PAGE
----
The silver objects of the Chapel of the Treasury of St. Januarius are an integral part of that great narration of art and faith which tells of the people of Naples, their sense of beauty and their great devotion. Observe the gigantic 18th –century candelabra which dominate the area in front of the high altar, the so-called Splendours, each one 2 metres 15 tall and weighing 150 kilos. They were cast thanks to the donations of worshippers, both rich and poor: Charles of Bourbon and Queen Mary Amalia of Saxony donated 2000 ducats, to which were added the contributions of numerous other small donors.
Besides these and the legendary bust of St. Januarius, it’s also worth mentioning the almost 50 sculptures and statues of the co-patron saints: the 19 full-figure bronze sculptures are the co-patron saints and corresponding to each of these is a silver bust bearing a relic on its chest: a supernatural army of 54 saints. (Susan: non mi tornano per niente i numeri!) Between the 17th and 18th centuries, in Naples there were over 300 active goldsmiths’ workshops which worked 70% of European silver. Demand was high and the various workshops soon began to compete, employing the most highly-skilled workers in the field. Teams of excellence, as we would call them today, were formed, with the best painter making the preparatory design, the best sculptor translating it into a cast and finally the goldsmith, an all-round artist, transforming their vision into a treasure.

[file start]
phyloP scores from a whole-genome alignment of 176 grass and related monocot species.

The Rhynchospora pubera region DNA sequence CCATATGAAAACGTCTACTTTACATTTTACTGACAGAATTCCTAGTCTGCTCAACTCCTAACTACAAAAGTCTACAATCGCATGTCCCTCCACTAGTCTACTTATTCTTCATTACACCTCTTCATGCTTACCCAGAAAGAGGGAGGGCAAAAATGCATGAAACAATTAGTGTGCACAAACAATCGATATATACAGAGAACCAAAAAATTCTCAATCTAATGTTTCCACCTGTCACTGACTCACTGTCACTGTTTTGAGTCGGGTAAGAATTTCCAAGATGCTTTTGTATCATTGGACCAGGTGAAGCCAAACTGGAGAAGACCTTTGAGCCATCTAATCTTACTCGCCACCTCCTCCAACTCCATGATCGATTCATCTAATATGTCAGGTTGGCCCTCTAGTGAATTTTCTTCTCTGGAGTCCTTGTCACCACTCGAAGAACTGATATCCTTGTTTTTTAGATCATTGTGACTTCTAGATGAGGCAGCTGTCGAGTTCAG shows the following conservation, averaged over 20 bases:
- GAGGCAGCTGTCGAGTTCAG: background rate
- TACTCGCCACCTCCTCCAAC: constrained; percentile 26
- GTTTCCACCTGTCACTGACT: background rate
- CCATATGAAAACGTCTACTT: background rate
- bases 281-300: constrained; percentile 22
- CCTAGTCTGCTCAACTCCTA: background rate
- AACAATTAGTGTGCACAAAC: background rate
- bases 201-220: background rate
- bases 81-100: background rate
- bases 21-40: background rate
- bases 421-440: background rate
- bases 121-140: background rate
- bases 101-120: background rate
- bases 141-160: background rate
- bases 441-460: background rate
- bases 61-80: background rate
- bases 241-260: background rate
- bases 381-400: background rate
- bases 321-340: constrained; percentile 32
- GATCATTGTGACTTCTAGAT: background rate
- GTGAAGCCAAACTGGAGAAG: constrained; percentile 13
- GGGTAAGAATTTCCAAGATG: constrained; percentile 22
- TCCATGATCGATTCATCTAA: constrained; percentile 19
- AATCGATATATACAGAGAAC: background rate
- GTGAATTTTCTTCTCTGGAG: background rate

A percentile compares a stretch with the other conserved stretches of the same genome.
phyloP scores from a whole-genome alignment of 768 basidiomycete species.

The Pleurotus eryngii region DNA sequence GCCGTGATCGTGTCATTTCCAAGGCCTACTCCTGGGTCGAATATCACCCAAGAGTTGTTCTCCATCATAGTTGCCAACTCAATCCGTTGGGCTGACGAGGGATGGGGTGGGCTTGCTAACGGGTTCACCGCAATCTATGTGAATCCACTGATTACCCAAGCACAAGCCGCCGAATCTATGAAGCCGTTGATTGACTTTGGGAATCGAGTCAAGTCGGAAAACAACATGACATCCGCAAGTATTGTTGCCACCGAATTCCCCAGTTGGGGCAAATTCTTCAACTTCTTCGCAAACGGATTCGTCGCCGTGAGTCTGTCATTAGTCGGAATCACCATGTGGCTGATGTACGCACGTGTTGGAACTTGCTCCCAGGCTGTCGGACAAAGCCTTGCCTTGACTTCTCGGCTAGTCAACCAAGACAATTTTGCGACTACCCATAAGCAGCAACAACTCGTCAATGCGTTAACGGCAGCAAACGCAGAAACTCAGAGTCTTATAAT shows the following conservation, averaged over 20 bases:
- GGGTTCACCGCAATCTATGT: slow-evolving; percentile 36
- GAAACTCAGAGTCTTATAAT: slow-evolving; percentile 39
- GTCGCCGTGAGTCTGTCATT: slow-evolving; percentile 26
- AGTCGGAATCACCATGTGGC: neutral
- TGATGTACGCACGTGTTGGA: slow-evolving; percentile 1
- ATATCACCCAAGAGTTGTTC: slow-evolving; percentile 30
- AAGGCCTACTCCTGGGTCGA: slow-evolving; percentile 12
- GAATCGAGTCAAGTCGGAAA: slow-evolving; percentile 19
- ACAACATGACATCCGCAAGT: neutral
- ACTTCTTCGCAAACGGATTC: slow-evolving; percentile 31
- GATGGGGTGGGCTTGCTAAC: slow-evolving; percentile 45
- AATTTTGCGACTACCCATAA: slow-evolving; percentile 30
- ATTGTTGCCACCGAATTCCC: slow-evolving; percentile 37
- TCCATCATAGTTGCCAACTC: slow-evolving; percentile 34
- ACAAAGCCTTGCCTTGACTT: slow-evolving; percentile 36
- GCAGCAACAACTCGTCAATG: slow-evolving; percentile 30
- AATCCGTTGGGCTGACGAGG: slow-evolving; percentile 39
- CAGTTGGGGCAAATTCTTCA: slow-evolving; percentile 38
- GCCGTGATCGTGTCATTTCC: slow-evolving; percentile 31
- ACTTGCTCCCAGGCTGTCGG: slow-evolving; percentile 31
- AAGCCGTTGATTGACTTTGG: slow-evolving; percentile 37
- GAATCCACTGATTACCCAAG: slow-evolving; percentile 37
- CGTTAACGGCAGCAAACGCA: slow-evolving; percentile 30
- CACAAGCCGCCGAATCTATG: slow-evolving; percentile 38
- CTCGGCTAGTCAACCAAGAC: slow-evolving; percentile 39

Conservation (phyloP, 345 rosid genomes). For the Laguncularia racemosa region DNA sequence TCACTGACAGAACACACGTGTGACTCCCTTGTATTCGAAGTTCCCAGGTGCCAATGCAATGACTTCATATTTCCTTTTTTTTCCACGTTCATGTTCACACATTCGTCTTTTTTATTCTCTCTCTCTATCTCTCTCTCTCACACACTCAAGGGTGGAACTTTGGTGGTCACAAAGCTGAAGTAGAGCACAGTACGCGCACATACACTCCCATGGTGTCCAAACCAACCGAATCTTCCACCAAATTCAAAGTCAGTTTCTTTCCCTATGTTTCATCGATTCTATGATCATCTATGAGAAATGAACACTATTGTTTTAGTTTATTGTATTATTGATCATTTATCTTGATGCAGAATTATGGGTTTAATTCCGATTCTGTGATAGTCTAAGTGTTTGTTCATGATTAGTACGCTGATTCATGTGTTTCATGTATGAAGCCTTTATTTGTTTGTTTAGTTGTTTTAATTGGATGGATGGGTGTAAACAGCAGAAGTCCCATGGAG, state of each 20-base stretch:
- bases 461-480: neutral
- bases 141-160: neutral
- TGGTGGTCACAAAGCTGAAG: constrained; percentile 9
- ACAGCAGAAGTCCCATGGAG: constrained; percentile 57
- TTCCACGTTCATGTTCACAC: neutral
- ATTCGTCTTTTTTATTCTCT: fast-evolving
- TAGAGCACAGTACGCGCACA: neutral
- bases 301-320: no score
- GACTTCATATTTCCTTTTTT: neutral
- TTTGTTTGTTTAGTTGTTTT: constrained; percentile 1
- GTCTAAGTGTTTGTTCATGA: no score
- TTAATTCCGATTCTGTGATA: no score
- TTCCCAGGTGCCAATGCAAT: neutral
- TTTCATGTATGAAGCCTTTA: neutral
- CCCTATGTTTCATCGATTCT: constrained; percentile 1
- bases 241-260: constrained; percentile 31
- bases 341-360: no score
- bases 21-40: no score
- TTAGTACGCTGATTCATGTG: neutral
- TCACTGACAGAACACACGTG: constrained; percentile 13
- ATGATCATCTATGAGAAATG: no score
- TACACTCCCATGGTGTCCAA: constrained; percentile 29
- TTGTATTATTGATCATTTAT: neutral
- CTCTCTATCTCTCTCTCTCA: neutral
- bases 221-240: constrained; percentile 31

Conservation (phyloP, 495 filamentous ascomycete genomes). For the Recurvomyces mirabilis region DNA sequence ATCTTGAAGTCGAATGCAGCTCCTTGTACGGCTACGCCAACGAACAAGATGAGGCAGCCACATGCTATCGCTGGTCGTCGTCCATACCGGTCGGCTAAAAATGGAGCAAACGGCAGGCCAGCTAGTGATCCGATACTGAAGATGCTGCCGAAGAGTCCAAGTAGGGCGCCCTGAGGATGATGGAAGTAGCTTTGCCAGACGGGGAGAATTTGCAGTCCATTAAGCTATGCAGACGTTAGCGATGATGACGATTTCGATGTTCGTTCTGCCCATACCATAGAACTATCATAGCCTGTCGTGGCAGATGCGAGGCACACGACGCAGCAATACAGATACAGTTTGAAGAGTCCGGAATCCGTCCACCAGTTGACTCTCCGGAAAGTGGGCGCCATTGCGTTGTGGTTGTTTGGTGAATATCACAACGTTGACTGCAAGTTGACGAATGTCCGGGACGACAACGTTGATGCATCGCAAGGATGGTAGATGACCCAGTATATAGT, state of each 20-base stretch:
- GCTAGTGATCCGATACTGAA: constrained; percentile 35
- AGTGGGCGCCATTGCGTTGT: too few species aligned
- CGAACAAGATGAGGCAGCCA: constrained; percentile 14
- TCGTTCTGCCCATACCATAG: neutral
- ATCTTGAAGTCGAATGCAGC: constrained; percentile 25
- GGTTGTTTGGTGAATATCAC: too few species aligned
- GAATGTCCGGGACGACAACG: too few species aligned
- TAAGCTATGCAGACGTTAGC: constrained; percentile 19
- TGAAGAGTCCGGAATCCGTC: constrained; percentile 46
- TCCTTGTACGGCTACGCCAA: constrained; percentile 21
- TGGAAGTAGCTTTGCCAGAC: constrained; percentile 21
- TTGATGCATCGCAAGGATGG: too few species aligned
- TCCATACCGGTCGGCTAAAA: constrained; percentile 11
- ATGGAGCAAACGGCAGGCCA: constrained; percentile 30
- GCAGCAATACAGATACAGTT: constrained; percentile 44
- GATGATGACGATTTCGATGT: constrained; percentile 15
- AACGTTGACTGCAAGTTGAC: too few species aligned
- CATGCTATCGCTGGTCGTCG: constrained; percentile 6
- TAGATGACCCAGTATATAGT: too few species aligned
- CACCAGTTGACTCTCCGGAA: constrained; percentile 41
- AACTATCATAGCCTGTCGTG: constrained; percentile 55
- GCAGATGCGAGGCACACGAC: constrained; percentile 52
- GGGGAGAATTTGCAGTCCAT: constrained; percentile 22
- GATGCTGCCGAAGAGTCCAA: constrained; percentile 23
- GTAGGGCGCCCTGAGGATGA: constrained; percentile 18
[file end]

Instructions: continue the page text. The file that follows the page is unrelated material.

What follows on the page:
A successful system rooted in the past. It was 1305 when Charles of Anjou, to celebrate the 1000 years since the beheading of the saint, donated the first bust-cum-reliquary of the collection, that of St. Januarius. At the Anjou court three goldsmiths arrived from Provence and their presence gave such impetus to the local school that just a few decades later, Joan I of Anjou officialised the setting up of the corporation of Neapolitan goldsmiths, laying the bases for the tradition of which the treasure of St. Januarius is the most important representative.
Reliquary bust of St. Januarius